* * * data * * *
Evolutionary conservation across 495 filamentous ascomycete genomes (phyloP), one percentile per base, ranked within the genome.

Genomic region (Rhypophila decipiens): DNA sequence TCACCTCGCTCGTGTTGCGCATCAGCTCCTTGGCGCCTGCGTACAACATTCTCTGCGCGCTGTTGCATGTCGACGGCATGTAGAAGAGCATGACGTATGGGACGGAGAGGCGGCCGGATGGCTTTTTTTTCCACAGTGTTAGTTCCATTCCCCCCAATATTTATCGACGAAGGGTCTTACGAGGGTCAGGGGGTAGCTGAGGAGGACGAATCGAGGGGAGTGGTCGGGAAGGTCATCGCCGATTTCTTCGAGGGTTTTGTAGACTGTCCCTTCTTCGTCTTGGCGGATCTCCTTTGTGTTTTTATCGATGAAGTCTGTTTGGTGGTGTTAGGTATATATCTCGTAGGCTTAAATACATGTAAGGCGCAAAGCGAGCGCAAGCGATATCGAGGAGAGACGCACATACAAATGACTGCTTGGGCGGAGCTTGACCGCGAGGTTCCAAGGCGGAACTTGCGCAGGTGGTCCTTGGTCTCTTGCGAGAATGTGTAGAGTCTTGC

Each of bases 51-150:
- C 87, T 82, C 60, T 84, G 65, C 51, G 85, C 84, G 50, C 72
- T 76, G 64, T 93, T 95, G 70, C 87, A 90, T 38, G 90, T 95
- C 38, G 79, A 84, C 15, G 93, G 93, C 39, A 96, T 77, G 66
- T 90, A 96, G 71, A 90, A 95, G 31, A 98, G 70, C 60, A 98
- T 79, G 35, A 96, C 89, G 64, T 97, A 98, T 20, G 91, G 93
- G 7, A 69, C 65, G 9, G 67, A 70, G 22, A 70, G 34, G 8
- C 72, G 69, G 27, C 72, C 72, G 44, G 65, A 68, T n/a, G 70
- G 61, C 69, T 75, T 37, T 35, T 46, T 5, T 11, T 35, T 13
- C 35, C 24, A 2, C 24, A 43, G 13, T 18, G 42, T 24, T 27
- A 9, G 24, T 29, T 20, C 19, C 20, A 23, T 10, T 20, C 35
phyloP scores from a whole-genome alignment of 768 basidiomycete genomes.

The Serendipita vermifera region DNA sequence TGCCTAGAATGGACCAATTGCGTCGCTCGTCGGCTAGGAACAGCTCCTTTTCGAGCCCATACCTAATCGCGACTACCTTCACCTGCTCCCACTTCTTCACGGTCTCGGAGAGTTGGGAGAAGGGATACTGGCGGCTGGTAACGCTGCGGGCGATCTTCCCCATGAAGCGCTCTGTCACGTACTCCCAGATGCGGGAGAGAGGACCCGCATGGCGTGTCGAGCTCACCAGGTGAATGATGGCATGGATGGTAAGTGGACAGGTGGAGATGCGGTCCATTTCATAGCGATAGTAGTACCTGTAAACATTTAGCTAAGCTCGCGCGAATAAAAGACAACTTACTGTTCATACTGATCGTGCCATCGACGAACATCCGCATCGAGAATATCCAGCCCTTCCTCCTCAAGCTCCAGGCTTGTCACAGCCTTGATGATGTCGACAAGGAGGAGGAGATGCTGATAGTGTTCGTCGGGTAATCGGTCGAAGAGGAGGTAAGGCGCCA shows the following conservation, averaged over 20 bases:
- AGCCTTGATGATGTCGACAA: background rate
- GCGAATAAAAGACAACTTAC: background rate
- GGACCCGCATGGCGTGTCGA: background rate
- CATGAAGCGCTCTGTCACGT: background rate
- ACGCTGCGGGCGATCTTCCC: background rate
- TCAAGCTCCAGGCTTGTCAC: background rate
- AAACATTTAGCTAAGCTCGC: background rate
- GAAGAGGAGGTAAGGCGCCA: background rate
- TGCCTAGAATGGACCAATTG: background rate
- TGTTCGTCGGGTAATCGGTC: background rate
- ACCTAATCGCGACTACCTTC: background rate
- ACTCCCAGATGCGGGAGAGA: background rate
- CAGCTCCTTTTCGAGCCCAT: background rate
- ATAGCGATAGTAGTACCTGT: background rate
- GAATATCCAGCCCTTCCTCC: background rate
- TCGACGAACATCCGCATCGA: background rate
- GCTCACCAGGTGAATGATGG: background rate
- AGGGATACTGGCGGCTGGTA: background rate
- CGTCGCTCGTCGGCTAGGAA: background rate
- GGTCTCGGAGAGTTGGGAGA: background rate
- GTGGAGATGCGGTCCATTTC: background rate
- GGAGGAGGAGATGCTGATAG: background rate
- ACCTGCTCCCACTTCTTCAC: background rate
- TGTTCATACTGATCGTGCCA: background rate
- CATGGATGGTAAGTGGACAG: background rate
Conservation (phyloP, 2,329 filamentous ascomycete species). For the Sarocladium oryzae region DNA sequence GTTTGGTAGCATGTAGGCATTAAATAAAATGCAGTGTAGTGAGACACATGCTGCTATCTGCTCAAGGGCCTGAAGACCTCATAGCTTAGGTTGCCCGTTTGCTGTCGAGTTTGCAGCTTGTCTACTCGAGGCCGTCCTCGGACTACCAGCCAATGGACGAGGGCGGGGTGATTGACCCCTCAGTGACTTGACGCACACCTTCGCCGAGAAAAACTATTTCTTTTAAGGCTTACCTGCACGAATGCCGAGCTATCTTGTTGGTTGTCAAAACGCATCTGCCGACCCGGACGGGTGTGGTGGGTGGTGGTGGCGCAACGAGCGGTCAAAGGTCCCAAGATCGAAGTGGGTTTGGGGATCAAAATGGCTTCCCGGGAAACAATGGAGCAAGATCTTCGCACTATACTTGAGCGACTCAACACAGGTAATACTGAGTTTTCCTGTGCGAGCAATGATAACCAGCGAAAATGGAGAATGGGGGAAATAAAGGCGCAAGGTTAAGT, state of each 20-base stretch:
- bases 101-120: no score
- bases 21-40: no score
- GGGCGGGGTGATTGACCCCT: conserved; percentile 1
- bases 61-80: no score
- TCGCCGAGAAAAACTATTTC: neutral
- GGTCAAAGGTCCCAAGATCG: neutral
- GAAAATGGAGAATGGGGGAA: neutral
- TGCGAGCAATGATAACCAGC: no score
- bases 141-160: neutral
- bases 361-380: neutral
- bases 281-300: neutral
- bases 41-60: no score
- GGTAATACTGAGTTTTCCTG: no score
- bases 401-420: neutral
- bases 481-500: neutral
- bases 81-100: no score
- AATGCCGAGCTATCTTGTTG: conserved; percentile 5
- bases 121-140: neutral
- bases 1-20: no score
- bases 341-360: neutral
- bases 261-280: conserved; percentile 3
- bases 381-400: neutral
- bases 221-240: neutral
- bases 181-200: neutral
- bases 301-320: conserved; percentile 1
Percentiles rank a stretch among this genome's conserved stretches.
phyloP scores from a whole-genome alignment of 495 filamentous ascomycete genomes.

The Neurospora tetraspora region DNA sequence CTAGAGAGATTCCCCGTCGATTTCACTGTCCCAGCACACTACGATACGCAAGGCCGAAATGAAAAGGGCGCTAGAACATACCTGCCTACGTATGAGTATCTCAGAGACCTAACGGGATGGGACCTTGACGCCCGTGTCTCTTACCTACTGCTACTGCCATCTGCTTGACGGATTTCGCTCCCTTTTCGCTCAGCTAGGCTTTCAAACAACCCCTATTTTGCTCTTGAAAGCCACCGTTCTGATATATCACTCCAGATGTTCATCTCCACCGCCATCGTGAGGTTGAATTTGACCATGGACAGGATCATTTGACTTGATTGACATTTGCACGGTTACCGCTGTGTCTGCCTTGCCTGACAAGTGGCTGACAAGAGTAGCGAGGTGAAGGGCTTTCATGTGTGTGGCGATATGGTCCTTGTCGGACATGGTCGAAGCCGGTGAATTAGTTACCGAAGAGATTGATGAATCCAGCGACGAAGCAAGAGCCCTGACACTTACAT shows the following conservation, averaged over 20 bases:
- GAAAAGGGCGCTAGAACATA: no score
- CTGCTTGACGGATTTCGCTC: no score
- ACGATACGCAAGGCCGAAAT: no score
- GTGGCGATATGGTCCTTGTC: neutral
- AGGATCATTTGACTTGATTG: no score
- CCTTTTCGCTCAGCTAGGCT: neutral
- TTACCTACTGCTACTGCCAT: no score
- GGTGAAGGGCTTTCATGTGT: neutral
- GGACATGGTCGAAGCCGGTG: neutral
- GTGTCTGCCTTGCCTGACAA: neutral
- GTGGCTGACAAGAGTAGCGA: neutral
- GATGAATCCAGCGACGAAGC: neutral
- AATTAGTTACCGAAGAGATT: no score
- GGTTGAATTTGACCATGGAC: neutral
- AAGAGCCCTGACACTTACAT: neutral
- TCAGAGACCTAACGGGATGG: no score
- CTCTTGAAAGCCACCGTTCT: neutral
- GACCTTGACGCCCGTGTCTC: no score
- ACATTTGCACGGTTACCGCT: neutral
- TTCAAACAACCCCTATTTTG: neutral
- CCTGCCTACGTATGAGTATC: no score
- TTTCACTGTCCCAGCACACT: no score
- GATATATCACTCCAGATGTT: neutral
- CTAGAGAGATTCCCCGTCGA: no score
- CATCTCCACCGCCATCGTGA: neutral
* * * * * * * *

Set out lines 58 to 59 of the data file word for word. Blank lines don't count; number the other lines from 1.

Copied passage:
- AATGCCGAGCTATCTTGTTG: conserved; percentile 5
- bases 121-140: neutral